Quote from IcySageNurse
I was thinking of things like this:
12-lead ECG interpretation
Chest x-ray interpretation
Spirometry & peak flowassessment
Local anesthesia application
Papanicolaou smear test
Central venous line insertion
Intracranial pressure monitoring
Sedation for procedures
Chest tube insertion
Discontinuation of chest tubes
Superficial abscess incision& drainage
And considering the paper I just found showing how few of these skills are taught in NP school, I am quite worried again. I bet PA/MD schools wouldn't show such poor performance.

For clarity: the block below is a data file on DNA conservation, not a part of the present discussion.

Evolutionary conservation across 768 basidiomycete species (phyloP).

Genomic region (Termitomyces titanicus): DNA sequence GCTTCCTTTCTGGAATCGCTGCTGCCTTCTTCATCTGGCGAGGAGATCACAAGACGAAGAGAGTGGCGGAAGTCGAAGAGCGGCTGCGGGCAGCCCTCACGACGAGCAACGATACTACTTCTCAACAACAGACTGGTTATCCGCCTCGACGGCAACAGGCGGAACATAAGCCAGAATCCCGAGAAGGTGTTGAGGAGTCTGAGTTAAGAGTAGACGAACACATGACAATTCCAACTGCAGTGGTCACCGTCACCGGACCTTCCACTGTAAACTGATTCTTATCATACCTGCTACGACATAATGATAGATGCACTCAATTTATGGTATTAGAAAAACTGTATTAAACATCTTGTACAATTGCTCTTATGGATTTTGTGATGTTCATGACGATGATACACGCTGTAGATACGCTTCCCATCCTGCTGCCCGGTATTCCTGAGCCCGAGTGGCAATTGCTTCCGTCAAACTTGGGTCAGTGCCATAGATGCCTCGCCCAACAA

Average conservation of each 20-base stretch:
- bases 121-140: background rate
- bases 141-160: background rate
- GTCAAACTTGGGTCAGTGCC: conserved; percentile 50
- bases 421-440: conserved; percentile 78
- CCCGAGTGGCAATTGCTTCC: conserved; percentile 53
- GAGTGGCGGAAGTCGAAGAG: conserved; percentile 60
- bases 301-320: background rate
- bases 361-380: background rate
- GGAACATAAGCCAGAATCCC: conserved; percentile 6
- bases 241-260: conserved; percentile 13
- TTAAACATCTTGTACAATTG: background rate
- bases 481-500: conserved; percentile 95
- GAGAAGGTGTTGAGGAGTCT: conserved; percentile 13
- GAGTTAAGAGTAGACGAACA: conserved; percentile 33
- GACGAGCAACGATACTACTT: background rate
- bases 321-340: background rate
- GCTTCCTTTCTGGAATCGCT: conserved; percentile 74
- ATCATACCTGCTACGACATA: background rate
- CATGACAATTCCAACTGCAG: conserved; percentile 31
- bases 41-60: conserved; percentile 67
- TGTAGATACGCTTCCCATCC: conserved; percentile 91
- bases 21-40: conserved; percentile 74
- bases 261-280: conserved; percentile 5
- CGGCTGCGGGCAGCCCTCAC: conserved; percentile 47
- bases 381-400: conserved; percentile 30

Got all of it, except for the Pap (no thank you). You need an ACNP program. We had a cadaver lab, in collaboration with the physical therapy doctoral students. We had a critical care lab that included CT insertion, intubations, LP punctures, and suturing. I got further experience in suturing, splinting/casting, local anesthesia insertion, I&D of abscesses, wound debridement, and wound packing in my ER rotation. I got art line insertions/ central line insertions/CT insertions & discontinuations /intubations/ paracentesis/IABP/ & ICP monitoring in my critical care rotations in SICU/Neuro ICU & Surgical Tele/Stepdown. While these concepts are taught in class/lab (including peak flow & spirometry, CXR interpretation, and 12 lead EKG) you won't really get a grasp until you're in clinical, so the key is to only accept clinical assignments that will give you these things. Another important aspect is to consider the specialties of your instructors. One of my instructors was an ENP, so she knew where to put me, based on what I wanted to do (surgery). My other instructor was an ACNP/FNP, so he knew where to send students based on their desire to do critical care or an office based specialty practice. You can look at the professor's bios on your school's website. Also, ask your colleagues about what programs they're in, and what's offered. No offense, but I wouldn't rely on journals to make this decision, you need real time info. What do you want to do???? I knew I was going into surgery based on my experience as a RN, which is the ONLY instance that I advocate for PA. I couldn't go the PA route because I needed to work full-time and go to school part-time. Everything else you get a good foundation in NP school, and learn the rest in practice. Once again, what do you want to do???? Who do you want to treat???? No kids for me, no thank you. I knew it was adult and acute care. Good Luck to you making your decision.